Bank entitled to take home of woman who died in 2008 with unpaid debt, court rules

The High Court has ruled that Bank of Ireland Mortage Bank is entitled to possession of the home of a Co Sligo woman who borrowed some €60,000 against the property shortly before her death in 2008.

However, Mr Justice David Nolan said that a dispute between the bank and the estate of the late Bridget Cunningham over some €90,000 interest alleged to be due on the loan should be determined by a full, plenary hearing before the High Court.

The property at the centre of the action is at Mount Edwards Heights, Ballinfull, Co Sligo and for many years was Mrs Cunningham’s home.

In 2006/07, when she was 86 years of age, the deceased borrowed €60,000, via a ‘Life Loan’ mortgage from the bank to carry out improvements on the property, which consists of a rural detached cottage and six acres of farmland.

The bank, which claims that it is owed approximately €150,000 including interest in respect of the loan from the estate, commenced proceedings against Mrs Cunningham’s estate seeking possession of the property, in 2019.

The property has been valued at €180,000.

The estate opposed the possession order claiming the bank had waited too long to bring an action in respect of the property.

Mrs Cunningham’s daughter Teresa Gillespie, acting in her capacity as executrix of the estate, claimed the bank’s action should be dismissed as it is statute barred, and out of time under the 1961 Civil Liability Act.

She claimed that the bank should have brought its claim for possession within two years of Mr Cunnigham’s death.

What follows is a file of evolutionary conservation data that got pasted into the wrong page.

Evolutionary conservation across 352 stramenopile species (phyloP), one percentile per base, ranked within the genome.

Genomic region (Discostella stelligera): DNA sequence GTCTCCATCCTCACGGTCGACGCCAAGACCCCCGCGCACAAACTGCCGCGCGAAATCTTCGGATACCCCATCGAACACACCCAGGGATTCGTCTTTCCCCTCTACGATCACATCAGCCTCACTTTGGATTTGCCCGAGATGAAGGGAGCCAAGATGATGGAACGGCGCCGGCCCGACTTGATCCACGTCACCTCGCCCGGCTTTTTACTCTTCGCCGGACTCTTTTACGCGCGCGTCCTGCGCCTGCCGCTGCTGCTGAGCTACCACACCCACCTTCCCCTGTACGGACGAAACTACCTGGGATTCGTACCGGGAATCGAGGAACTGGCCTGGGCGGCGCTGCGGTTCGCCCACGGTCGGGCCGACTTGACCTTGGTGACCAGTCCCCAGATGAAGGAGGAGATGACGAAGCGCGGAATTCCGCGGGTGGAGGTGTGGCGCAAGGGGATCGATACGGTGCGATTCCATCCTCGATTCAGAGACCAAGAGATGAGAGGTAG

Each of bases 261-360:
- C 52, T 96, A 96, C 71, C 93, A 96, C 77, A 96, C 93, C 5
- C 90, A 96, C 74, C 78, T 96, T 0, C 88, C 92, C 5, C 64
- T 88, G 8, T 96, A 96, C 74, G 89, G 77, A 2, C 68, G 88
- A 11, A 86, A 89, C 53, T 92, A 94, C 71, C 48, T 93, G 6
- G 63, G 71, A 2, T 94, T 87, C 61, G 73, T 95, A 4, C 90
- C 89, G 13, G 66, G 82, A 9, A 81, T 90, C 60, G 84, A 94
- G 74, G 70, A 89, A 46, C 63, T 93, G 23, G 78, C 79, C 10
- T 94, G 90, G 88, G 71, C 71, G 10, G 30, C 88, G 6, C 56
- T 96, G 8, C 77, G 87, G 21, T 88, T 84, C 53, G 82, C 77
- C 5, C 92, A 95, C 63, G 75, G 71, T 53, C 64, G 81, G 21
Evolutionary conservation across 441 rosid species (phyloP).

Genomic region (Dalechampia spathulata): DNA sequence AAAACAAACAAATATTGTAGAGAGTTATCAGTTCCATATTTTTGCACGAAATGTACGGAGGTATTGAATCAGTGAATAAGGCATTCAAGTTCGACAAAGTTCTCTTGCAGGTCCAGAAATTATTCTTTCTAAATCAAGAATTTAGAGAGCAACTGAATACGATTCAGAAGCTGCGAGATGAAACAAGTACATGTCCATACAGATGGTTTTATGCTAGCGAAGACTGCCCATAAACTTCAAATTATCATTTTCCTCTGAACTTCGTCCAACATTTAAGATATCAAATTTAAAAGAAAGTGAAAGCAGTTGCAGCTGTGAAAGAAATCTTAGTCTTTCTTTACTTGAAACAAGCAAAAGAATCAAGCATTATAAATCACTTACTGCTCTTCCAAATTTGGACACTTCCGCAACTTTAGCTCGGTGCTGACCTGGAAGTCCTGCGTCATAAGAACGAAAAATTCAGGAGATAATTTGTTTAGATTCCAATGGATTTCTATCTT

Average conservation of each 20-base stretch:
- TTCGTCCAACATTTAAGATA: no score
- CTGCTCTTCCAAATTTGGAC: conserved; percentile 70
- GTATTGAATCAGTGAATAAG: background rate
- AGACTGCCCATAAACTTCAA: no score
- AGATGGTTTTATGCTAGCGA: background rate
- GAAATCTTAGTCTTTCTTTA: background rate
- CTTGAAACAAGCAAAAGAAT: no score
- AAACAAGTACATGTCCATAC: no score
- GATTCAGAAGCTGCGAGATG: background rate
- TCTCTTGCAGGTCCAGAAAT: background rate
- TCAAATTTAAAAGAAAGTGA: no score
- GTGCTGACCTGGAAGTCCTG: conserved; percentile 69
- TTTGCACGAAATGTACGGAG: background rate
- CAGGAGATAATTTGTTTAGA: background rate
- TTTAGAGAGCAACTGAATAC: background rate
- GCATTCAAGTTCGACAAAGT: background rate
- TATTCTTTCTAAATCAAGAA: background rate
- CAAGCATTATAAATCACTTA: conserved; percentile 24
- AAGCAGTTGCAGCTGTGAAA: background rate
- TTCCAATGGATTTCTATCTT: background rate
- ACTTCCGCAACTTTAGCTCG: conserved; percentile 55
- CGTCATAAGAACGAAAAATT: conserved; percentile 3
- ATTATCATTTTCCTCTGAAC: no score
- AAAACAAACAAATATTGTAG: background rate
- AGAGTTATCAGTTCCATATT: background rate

She also claimed that the interest rates charged on the loan are also statute barred.

BOI rejected the estate’s arguments, said the claim was within time, and argued that Mrs Gillespie had no defence to its application.

It argued that under the terms of the ‘Life loan’ no repayments were expected during Mrs Cunningham’s lifetime, and that it only became due and payable on her death.

No repayments have been made on the loan, which was secured by way of a charge over the deceased’s property.

In 2015 the bank called on the estate to make a full repayment on the loan and four years later sought possession of the property.

Mrs Gillespie extracted a grant of probate over the estate in April 2021.

In his decision the judge said that the proceedings had been brought by the bank over 11 years after Mrs Cunningham’s death.

The reason why the bank is entitled to possession is because the life loan has not been repaid, the judge said.

He said that seeing as the proceedings were seeking an order for possession, the bank’s action was not statute barred.

It would be a different argument if the application before the court was an attempt to reclaim a debt, the judge added.

The court held that there was at least “an arguable case” that the defences of the statute of limitations and that there had been a delay by the bank arises in regard to the interest claimed which should go to plenary hearing.

The judge said that there had been a significant increase in the sums due by virtue of the interest that has accrued since Mrs. Cunningham’s death, or shortly thereafter, and the present day.

The amount of interest substantially exceeds the original life loan.

The estate, he said, says that the opportunity to raise finances is now lost compared to the position had the proceedings been instituted at an earlier time.

There has been no explanation for the “enormous delay” in this case, he added.

It was open to the bank to explain the delay, but they have chosen not to, the judge said.

What the bank had done was to try to blame the defendant, for not acting sooner.

The judge said it did not accept that argument.

The matter will return before the judge when final orders will be made in the case.


This website uses cookies. By continuing to use this site, you accept our use of cookies.